I like your software categorization as well and I think we should adopt the structure. Maybe we can start our own thread titled "CC Software Categorization" based on your diagram, and everyone can start adding to the list, from which we can then decide which ones to adopt first? We have the laundry list but it needs some more structure, and a dev plan. Let me know what you think.
I don't know if you or anyone else has seen the hummingboard range of board computers? It has the mini pcie ports we require:
It does not have hdmi-in though.
I wonder if anyone has or has developed an adapter to allow digital-to-digital? HDMI-to-CSI adapter?
It seems that the 'pi foundation' (whatever that is) won't release hdmi-in or an adapter (possibly through broadcom pressure I can only speculate).
but anyway, the hummingboard computers have mini pcie which allows the use of mikrotik wifi high-power, it also has a csi port.
how hard is it to make a hdmi-csi convertor anyhow?
hello, thanks for explaining your plans. I have experience with pi2 & TK1, and have some decent peripheral compatibility knowledge if that helps?
As far as experience goes, I find the pi fiddly to get things running such as opencv & gstreamer. The TK1 is much more compatible. I think a pi zero shield is a good idea.
Perhaps the pi-zero shield could have a mini pcie slot but with its own power distribution? I'm fairly sure that mini pcie is 3.3v, but using a mikrotik board at 800mw might be too much for a pi to deliver by itself. It would require a test.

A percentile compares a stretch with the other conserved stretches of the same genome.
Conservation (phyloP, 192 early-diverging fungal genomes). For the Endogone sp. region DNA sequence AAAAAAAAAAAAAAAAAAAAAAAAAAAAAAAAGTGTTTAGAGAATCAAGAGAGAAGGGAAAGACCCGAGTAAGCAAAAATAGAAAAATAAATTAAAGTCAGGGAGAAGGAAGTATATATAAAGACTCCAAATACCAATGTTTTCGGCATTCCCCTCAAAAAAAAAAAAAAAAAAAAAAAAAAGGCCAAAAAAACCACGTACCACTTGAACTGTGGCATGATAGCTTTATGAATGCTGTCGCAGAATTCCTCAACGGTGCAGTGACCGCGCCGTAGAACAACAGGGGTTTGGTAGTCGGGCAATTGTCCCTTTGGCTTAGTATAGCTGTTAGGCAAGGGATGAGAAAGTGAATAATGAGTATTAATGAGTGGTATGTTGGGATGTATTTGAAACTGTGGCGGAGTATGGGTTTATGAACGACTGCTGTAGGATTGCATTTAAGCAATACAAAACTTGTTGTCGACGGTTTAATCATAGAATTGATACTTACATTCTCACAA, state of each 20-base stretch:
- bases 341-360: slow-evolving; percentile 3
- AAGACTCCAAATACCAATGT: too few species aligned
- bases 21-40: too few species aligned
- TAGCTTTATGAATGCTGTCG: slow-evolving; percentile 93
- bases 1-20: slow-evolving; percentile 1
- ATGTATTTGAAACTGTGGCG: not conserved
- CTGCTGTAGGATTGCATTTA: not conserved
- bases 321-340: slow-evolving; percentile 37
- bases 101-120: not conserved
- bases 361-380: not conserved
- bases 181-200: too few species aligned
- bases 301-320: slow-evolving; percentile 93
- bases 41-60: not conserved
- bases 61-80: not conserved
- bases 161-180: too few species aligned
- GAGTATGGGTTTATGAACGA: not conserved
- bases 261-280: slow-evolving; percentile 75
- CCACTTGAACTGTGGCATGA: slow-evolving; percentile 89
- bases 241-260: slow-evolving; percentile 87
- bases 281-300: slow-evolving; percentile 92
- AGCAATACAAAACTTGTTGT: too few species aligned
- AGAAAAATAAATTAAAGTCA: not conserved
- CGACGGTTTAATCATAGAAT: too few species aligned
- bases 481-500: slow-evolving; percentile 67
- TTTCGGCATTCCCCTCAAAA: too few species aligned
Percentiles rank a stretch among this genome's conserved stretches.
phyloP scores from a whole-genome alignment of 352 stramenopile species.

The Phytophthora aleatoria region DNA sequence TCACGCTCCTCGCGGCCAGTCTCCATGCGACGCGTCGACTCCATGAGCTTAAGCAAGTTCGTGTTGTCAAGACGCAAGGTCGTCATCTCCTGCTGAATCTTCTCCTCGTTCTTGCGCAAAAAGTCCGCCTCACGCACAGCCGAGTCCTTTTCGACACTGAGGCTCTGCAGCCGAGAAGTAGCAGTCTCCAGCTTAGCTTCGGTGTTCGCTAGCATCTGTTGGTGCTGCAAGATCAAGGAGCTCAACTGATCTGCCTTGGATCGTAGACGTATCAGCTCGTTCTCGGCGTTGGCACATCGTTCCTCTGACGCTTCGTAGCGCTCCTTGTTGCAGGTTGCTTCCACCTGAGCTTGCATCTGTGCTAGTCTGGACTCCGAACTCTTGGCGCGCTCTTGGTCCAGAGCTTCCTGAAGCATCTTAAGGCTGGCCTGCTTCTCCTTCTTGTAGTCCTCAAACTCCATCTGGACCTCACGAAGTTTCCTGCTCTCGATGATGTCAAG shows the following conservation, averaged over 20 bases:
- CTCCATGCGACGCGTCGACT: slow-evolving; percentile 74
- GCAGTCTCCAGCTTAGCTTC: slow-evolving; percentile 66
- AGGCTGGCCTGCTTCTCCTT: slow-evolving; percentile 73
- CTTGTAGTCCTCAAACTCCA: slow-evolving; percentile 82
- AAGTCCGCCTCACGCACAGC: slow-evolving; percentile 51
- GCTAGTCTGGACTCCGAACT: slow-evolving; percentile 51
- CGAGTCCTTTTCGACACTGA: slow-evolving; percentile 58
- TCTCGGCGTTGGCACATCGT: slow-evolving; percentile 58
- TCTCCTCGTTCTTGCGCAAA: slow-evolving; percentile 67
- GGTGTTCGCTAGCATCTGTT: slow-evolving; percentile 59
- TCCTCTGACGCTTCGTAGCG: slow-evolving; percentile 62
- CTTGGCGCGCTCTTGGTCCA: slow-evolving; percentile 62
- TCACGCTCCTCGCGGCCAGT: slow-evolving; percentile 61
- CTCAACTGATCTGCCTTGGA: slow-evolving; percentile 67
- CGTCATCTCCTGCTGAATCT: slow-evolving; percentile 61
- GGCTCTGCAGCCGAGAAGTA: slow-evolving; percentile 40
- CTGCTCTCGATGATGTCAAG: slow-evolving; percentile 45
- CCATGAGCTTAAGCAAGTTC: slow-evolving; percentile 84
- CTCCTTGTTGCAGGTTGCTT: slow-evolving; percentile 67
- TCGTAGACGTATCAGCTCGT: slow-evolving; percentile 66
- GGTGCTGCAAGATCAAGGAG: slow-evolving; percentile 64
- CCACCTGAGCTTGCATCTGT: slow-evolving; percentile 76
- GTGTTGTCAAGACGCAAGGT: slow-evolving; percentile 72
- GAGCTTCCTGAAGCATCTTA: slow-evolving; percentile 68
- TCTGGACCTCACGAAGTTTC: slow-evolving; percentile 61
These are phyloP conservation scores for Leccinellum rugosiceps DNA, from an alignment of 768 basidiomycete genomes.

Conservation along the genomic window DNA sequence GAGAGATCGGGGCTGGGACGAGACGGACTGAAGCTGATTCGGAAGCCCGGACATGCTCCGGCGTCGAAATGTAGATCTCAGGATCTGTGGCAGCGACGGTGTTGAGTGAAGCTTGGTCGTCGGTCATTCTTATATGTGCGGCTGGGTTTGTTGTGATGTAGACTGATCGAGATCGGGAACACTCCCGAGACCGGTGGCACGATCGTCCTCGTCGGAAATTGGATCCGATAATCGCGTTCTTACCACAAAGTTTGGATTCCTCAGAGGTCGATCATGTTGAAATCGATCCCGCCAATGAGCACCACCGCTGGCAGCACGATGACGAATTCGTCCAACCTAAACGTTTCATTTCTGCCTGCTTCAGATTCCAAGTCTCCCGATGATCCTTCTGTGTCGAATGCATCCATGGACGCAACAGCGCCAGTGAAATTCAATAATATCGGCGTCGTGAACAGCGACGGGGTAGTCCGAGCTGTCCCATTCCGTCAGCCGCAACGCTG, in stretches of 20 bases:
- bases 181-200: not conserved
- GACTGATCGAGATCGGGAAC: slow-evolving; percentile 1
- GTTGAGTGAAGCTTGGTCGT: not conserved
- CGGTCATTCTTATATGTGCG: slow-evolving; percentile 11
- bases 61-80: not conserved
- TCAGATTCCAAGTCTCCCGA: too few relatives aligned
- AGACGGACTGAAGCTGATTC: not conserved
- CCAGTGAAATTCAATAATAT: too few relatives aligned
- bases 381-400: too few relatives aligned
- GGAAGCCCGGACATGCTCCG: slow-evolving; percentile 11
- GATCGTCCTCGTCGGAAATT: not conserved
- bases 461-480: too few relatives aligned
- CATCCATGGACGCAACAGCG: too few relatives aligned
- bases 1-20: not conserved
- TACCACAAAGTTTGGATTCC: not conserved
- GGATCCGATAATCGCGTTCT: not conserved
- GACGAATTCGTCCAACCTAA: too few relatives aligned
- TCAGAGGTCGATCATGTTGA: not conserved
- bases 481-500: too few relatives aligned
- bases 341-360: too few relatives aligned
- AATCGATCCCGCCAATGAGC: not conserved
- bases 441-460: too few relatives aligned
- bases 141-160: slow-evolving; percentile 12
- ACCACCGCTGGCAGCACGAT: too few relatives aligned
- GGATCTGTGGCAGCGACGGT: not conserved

With regards to mini pcie, I wonder if it is possible to interface with pi gpio? I don't know if/how this would affect data bus/speeds.
Pi-Linux drivers for mikrotik wifi would certainly be achievable
Thank you JB,
Yes. The laundry list thread has been a great compilation and now needs structure, dev plan.
The categorization will help us manage the list of software components, also I think for development plan we need something more, like software architecture.
The idea of new thread is great, but I would suggest doing it in slightly different way. If we can get the current software laundry list thread to organize the components in above categories, then we can use this list as the starting point for a special thread on "CC software Architecture".
I can propose some initial structure which we can discuss. Once we get the list and place all components in the architecture then everything will be clear. We can easily get to the dev plan then.